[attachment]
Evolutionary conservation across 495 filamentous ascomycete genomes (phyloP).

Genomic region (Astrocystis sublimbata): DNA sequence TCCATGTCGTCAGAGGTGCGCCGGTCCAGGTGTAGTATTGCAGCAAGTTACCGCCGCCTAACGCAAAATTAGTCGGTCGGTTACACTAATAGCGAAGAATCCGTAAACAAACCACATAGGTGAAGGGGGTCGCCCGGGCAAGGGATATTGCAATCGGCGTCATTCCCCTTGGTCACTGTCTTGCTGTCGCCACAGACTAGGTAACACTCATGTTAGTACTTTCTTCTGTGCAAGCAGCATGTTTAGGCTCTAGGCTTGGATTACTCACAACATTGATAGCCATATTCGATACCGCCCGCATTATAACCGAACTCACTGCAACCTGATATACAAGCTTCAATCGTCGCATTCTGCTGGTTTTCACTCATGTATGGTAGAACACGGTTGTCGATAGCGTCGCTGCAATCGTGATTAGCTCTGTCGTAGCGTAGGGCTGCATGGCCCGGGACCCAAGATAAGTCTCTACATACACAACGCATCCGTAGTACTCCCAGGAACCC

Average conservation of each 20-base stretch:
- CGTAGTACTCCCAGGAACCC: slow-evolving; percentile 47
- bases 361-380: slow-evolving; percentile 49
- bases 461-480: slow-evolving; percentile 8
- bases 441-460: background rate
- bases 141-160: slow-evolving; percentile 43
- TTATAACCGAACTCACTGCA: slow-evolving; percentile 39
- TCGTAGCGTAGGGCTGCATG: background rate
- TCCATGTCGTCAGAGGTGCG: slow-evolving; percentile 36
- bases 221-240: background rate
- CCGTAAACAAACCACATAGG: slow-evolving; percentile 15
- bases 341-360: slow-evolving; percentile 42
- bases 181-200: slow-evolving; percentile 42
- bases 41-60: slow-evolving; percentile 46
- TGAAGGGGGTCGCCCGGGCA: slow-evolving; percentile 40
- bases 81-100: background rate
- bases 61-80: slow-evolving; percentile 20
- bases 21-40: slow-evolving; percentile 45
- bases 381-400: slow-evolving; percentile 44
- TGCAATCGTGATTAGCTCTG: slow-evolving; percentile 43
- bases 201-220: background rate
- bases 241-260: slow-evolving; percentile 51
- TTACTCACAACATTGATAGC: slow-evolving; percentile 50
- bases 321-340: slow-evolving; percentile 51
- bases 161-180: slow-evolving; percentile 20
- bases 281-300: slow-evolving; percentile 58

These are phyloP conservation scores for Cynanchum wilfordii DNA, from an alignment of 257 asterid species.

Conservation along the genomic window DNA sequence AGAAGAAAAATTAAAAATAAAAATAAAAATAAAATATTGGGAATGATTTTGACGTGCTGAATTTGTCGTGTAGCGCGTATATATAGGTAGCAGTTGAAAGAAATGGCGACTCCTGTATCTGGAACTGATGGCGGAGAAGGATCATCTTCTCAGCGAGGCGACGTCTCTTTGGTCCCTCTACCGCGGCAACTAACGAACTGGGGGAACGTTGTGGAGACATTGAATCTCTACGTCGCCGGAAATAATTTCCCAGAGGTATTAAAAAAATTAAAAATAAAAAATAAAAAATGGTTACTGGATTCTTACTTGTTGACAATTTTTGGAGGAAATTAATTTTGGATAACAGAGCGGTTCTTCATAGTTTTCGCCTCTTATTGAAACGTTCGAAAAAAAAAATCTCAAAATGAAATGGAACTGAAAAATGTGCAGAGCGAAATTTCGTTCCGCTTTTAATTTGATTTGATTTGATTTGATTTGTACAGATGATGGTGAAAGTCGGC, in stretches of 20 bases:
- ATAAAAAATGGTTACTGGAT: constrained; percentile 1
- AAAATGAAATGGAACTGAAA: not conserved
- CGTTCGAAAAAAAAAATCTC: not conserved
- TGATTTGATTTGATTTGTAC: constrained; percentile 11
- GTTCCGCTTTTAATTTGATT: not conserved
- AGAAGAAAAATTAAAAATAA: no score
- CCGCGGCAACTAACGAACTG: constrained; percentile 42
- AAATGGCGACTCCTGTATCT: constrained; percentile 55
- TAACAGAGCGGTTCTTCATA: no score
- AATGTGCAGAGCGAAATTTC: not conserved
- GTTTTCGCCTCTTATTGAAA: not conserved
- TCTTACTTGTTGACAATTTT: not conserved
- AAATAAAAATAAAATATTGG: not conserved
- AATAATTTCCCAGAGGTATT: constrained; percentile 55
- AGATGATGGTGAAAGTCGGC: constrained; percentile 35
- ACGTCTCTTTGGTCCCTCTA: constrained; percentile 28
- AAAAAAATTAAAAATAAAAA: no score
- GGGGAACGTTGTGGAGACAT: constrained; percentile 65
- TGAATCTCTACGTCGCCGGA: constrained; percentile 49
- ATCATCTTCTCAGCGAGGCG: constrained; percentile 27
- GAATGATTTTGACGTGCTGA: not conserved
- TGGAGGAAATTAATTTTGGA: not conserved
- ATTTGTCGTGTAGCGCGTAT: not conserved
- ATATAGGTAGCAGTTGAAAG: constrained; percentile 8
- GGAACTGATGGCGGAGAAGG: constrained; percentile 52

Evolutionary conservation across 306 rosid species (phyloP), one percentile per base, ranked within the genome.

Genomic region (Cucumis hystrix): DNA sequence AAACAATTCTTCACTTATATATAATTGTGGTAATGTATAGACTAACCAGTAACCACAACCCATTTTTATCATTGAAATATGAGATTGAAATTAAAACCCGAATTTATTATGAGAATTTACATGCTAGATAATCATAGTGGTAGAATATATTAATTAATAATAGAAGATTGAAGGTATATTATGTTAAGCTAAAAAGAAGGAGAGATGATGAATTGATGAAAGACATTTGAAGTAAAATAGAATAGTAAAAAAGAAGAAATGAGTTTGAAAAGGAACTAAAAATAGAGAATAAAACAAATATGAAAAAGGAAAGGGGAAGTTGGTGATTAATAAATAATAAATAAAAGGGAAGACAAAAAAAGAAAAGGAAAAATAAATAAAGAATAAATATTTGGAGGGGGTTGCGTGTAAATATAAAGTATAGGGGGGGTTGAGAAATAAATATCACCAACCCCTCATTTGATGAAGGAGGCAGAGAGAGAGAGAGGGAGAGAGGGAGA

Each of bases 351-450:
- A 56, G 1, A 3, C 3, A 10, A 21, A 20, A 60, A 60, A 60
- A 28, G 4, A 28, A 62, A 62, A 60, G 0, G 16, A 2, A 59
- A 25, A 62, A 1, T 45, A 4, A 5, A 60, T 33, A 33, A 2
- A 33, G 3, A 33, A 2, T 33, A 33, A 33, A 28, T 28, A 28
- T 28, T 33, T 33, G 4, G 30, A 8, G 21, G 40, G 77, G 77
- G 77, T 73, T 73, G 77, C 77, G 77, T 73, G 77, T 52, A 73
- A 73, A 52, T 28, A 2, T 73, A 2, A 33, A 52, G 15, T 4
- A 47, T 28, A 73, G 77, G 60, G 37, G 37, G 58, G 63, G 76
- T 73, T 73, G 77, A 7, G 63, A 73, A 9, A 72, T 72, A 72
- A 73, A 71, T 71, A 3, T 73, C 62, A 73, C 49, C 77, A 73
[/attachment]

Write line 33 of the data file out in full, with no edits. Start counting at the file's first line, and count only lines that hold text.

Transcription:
- CGTTCGAAAAAAAAAATCTC: not conserved